What can brown do for you?

How ‘The Mindy Project’ finally got in touch with Indian culture

Hulu

After 84 episodes of The Mindy Project, after countless romantic endeavors, two engagements, and a baby, Mindy Lahiri (Mindy Kaling) finally goes on a date with a man who isn’t white. In fact, he’s actually Indian, the same race as Mindy. Unfortunately, their romance doesn’t last very long—he calls it off before the opening credits of this week’s episode, upon realizing that Mindy is a “coconut”: brown on the outside, white on the inside.

Though it’s a bummer that we still haven’t seen Mindy actually seal the deal with a love interest of color (COME ON, JUST ONE PLS), this episode nevertheless accomplished something big: It finally allowed Lahiri to explore her Indian heritage, an aspect of her identity that has previously been subject to dismissal on the show.

When it comes to the Hulu series’ (the first three seasons aired on Fox) lack of diverse love interests, creator and star Mindy Kaling has rejected that critique, asking if “people really wonder on other shows if female leads are dating multicultural people.” (Yes, we do.) This reluctance to address race has seemingly informed not just the homogeneity of Mindy Lahiri’s dates, but the depiction of the main character herself.

Throughout the show’s run, Lahiri’s heritage has been treated as a prop. This may be an attempt to neutralize the otherness of her character and keep her on par with her white coworkers and friends, artificially creating a level playing field. As E. Alex Jung wrote about The Mindy Project for Al Jazeera, “Race is ornamental, like a Kate Spade purse.” This, unfortunately, ignores the social realities of dating as an Indian woman (let alone all the other realities of being one) in America, which is both out of touch and just kind of weird.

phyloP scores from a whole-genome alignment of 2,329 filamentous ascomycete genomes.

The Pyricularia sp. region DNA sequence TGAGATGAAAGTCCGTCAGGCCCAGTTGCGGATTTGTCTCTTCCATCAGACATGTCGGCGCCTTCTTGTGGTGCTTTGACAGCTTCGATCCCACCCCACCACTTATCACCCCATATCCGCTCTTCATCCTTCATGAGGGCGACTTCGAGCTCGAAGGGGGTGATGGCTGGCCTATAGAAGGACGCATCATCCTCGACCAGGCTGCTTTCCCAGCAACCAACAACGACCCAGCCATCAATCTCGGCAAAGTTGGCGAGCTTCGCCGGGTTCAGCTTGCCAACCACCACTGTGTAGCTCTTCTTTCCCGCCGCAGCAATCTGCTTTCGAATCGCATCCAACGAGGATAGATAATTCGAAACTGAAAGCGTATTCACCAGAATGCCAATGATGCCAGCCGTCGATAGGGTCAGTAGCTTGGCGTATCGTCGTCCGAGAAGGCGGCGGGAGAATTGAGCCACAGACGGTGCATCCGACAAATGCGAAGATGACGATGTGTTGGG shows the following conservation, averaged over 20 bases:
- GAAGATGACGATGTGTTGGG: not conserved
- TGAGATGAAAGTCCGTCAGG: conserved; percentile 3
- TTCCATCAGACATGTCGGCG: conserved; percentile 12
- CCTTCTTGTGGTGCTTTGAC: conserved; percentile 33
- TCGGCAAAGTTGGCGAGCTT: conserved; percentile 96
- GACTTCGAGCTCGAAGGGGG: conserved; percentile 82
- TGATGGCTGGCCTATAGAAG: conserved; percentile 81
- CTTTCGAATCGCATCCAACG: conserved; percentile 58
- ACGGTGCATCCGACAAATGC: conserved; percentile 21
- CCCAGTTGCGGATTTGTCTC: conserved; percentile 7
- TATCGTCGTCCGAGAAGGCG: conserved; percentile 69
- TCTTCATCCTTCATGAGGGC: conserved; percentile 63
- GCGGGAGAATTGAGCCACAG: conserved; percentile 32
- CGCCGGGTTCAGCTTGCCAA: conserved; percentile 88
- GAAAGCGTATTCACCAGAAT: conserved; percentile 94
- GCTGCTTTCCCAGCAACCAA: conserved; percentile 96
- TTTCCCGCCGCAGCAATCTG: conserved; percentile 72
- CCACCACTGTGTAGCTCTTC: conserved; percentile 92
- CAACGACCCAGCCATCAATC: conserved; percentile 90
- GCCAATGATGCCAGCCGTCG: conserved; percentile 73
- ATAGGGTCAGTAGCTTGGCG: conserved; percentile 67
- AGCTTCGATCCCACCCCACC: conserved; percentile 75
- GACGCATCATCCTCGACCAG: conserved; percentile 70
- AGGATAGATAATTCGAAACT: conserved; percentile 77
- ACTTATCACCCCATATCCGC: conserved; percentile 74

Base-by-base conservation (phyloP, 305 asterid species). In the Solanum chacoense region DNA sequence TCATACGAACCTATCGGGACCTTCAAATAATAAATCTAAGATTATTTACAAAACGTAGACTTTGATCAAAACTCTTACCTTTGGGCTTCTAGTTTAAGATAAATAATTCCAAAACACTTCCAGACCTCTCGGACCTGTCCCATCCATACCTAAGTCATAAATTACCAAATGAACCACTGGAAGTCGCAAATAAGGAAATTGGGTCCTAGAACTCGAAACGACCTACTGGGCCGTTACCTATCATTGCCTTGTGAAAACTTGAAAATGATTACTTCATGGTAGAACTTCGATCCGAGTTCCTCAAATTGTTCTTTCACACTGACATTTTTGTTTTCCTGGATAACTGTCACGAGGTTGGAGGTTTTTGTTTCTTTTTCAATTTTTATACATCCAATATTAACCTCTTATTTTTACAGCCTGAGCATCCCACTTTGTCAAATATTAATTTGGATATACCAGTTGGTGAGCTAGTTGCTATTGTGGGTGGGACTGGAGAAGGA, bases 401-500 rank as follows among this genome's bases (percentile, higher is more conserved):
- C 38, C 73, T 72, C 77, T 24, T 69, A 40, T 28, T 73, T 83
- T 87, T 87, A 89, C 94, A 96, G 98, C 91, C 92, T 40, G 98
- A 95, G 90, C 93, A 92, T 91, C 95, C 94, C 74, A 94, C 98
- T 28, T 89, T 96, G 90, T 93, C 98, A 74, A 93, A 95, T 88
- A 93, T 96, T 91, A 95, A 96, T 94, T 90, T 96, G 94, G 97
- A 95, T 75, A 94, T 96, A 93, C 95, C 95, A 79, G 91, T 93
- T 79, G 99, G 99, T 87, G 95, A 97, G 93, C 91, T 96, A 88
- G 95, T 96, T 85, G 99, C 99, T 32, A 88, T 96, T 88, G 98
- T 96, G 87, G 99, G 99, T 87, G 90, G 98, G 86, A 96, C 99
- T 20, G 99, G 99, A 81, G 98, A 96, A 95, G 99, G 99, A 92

In a previous episode this season (”Jody Kimball-Kinney Is My Husband”), Mindy heavily advertises her Indian heritage for the express purpose of getting ahead—she dons a couple of extravagant saris (and some top-notch jewelry) in hopes of parlaying her minority status into a spot for her son Leo at a prestigious preschool.

But Tuesday night’s episode, “Bernardo & Anita” (a nod to West Side Story), was different. Mindy admits she doesn’t have any Indian friends and declares that “immigrants are supposed to assimilate,” assuming that assimilation requires totally eschewing the culture of the motherland. As a counterpoint, Neel explains to Mindy that his heritage plays an important role in his life, from joining an Indian fraternity in college to regularly going to temple. The juxtaposition of these two people demonstrates that “Indianness” is much more complicated than a monolithic identity.

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When Mindy asks her white Southern gentleman coworker Jody whether he sees her as Indian, he informs her that he actually sees her as a white man due to her sense of entitlement (it’s a compliment). This seems like a direct reference to an interview Kaling herself gave recently to Fusion’s Alicia Menendez, in which she described her character as having “the confidence of a white man.” But for all its benefits, this white-man confidence has become a hurdle to overcome in order to embrace Lahiri’s brownness.